The 1950s brought the McCarthy era and a brief label as a “commie school.” During this period SLC really began to define itself as progressive, and it may have been at this point that we saw the entrance of a more radical student body, though the faculty had always been “left-leaning.” Towards the end of the 50s, and throughout the early 60s, Sarah Lawrence struggled to figure out how liberal or conservative it was.
During the late 1960s there was a conflict between students who wanted to retain the status quo and those who didn’t. The largest sit-in in 1969, started in protest over an increase in tuition, drew 100 students over the course of 10 days. Though enrollment was lower at this point in time, the 100 did not represent a large portion of the student body. This sit-in sparked conversation about SLC as an “elite institution” and laid the groundwork for discussions of race and diversity on campus. This period of time began to define the school as radical, even though participation in such protests wasn’t large.
The 1970s brought a financial crisis and recruitment trouble. Alice Bovard had been the Director of Admission from 1939 until 1970 and during her time, she interviewed every single person who applied for admission to the college. After her departure, we went through several Admissions Directors and found the media to be very focused on our new co-ed status. However, the school’s own response to the introduction of men was rather non-committal, and in a letter, Esther Raushenbush expressed a desire for the press to pay attention to more interesting things, like the academics. This era also saw a reorganization of administrators and faculty and a recovery from the 60s.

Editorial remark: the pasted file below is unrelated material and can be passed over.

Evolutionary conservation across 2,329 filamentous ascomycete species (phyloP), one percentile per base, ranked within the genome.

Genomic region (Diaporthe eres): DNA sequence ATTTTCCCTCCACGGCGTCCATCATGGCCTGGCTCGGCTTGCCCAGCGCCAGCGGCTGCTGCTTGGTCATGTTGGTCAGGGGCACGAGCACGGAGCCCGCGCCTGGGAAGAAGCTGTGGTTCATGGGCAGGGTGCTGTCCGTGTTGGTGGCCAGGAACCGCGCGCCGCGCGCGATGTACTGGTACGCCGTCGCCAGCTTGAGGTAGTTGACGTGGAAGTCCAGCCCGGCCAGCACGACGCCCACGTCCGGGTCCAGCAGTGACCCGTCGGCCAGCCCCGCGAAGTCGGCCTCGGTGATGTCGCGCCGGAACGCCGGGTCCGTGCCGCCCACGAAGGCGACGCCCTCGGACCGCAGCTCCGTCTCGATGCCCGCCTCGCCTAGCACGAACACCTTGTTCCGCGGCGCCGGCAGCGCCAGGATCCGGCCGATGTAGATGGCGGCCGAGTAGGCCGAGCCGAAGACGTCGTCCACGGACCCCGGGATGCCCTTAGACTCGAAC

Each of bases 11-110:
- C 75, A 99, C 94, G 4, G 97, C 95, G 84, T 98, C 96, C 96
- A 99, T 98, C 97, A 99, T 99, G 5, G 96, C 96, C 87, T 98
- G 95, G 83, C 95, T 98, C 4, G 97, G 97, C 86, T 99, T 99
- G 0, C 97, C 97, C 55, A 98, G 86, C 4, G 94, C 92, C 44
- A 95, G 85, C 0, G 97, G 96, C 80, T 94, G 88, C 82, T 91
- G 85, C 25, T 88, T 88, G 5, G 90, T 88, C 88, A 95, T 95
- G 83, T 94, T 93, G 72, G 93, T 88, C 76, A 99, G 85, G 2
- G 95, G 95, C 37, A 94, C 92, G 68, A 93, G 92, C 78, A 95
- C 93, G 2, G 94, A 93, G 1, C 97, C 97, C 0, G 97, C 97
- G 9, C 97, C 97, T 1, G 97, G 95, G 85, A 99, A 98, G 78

The 1980s saw a loss of much of the activist mindset of the previous years, though the sit-in of 1989 is one of the most talked about cases of on-campus activism in that history of the college. Though this sit-in was also not attended by a large portion of the campus, it had very concrete results. The campus climate reflected society as a whole – engaging with questions of diversity and wondering “where does everyone fit in?” The curriculum was in danger of becoming “old school” and the progressive nature of the school needed to be revived.
Though this is a brief and incomplete history, to me it illuminated a sense constant evolution that seems to define Sarah Lawrence throughout various eras. However, this begs the question – is there something at the core of this institution? Within the core of individual students? Or is SLC constantly evolving and changing, and what does this mean for future classes?
Student and Alumnae/i Opinions on Students, The College and the Future